(Hey Marty, sorry I didn't have time to edit it, dude. I'm like falling asleep. I think you get the basic gist. Work your usual magic. And yes, I do cross maybe a few boundaries, but I'm pretty sure they'll be fine. Take whatever liberties you must, though - I understand. Tell Tori and the girls I said hi or whatever. Merry Christmas also. - D.)
I remember in grad school I had this roommate named John. I'll say nothing in print about his character, but I will tell you of one of his habit's, possibly his most irksome to me. He would sneak into my room while I was gone. (I'm getting chills just thinking about it.) And he would touch my love. He would pick her up, play her with his awful dirty hands, knocking her all out of tune, and he would write songs, these godawful, drunk-prick-at-the-campfire ballads. "Hey dude, real quick: just check this song out," he'd say when I'd come home, catching him in the act. (Though, on the occasions that I didn't return home and he was afforded the opportunity to cover his tracks, he did as such, but his methods were mind-boggling, totally preposterous. You don't throw an orgy to cover up lipstick on your collar. You don't turn over my desk to put the pick back. I'd mention it in passing - as he passed me to "bum" something of mine in the refrigerator while I did the dishes - and he'd say: "I don't know, dude. You ask the cats?") But I'd listen to the songs. I don't know why - morbid curiosity? Admittedly, I still get "If You Were a Dude" stuck in my head, but for the most part his songs were some of the worst I'd ever heard; often I wondered how a grown man could be so out of touch with reality, so oblivious to everything. Yet he was. And that brings me to my point: so is this band, Primitive Bush.
When Marty asked me if I wanted to do a last-minute album review - "just a quick eight hundred worder" - before the Christmas issue went out, I said "sure" and figured I'd just stay at home some night and get paid to jam a record, drink a little tea, and kill that bottle of black label I bought myself to celebrate my son's first year alive on this terrible planet. "Great!" Marty said, "I'll drop the tape off later. You gonna be home?" Tape? As in cassette? Are you kids serious? If you wanna be retro, put it on wax. Cassettes were a digression in the evolutionary journey of sound, the stumble between analog and digital. However, I am a professional music listener and I do have the means to listen to a cassette tape - though I have almost zero understanding of how they work. So - you know - my girl left to go see The Blind Side or something, and I stayed home and got drunk with my son (he wasn't drinking, I promise that's just a dangling modifier) and jammed katebush, the debut album by Austin's Primitive Bush. As I put in the tape, I said to myself: If this band sucks then so does this album title; but if they rule then so does this album title.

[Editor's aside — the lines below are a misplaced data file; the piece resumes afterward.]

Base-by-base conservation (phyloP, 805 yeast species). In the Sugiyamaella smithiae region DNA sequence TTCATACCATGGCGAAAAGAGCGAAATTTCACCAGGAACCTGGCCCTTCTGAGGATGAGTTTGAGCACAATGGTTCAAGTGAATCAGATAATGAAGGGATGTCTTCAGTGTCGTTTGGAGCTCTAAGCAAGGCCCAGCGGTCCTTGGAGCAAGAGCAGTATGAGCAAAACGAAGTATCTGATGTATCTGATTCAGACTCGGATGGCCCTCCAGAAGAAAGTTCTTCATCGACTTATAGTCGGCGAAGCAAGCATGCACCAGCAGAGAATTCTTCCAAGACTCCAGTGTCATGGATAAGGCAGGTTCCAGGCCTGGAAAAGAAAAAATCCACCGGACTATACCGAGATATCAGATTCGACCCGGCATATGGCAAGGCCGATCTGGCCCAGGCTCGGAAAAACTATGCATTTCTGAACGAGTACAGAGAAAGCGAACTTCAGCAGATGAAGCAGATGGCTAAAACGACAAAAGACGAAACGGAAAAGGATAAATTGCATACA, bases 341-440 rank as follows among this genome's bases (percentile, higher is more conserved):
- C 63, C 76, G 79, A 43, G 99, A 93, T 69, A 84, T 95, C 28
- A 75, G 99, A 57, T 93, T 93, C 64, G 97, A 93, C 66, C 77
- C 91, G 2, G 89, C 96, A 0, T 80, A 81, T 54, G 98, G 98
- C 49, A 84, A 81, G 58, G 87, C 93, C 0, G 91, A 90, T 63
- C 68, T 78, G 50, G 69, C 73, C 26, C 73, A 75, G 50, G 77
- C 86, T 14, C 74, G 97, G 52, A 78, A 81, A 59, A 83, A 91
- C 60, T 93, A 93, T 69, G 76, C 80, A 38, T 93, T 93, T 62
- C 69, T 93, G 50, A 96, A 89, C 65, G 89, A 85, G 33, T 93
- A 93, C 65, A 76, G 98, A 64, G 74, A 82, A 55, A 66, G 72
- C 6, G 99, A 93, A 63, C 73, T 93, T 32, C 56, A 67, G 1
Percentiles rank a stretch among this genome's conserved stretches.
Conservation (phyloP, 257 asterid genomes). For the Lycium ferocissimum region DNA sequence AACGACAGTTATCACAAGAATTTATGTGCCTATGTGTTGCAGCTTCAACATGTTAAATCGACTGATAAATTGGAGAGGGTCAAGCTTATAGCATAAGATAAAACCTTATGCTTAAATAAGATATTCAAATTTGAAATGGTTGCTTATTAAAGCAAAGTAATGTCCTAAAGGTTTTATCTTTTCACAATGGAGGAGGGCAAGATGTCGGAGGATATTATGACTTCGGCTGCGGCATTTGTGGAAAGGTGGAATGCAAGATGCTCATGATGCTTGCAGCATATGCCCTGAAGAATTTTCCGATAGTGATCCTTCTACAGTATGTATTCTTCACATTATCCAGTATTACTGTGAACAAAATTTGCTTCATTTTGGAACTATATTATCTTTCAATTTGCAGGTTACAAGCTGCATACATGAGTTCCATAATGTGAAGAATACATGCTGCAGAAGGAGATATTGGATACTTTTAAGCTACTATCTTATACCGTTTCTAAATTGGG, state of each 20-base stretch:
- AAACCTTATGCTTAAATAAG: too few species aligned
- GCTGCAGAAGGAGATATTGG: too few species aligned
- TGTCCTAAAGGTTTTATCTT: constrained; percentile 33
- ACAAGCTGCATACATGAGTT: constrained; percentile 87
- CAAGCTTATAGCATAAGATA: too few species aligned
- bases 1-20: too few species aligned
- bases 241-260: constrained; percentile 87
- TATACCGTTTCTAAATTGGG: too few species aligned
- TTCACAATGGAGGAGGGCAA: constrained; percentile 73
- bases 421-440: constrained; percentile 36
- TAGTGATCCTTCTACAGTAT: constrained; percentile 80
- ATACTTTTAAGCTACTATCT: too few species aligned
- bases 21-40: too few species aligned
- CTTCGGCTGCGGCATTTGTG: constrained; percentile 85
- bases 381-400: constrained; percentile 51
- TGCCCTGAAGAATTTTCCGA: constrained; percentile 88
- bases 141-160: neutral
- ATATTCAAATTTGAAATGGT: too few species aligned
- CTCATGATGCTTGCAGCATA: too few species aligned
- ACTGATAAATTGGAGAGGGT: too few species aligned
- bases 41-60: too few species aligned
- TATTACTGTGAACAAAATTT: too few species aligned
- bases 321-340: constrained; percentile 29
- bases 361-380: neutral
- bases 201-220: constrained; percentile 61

Nothing. Absolutely nothing could've prepared me for what I heard when the tape came on. It was John, the ass I lived with back in Pittsburgh for almost three years, and some girl, some - I don't know? - girl. But it was John! It was sneak-into-my-room-and-molest-my-stuff John! Apparently he had met a girl, founded a band (possibly these first two could be switched, I'm not sure; I know I usually do my homework on this stuff, but I couldn't bring myself to this time, whatever) , named it Primitive Bush, (somehow) got a record deal and cut a ten song album since I'd last spoken with him about two years ago. Last I heard he was possibly doing time for possession. Had me fled and started a band? I flipped through the liner notes - John's unmistakable nasally baritone bellowing the opening track "Long-haired Alleycat" in the background -but found nothing. Really? Had John finally learned the simple art of discretion? Was this some kind of Chestertonian joke providence was playing on me? I was certain the idiot playing guitar and singing in a flat maudlin affectation was John, but I had no proof. Usually labels or bands give you these things we in the biz call "one sheets." The purpose of the one sheet is to provide useful information to the reviewer, DJ, label executive, etc., information such as the biography and the history of the band/artist, influences of the band/artist, current record sales, countries thus visited/rocked, plans for the immediate and distant future ( but not beyond the myopic vision of the fanbase), and sometimes interviews from zines are included, and the listener is given a peak at psyche of the band/artist. Primitive Bush had a one sheet. At least I got a one sheet. Whether or not anyone else who reviewed or promoted this album got a one sheet, I am not sure, for my one sheet was a custom one sheet. It was addressed directly to me, signed John Prince. It ran: "Told you."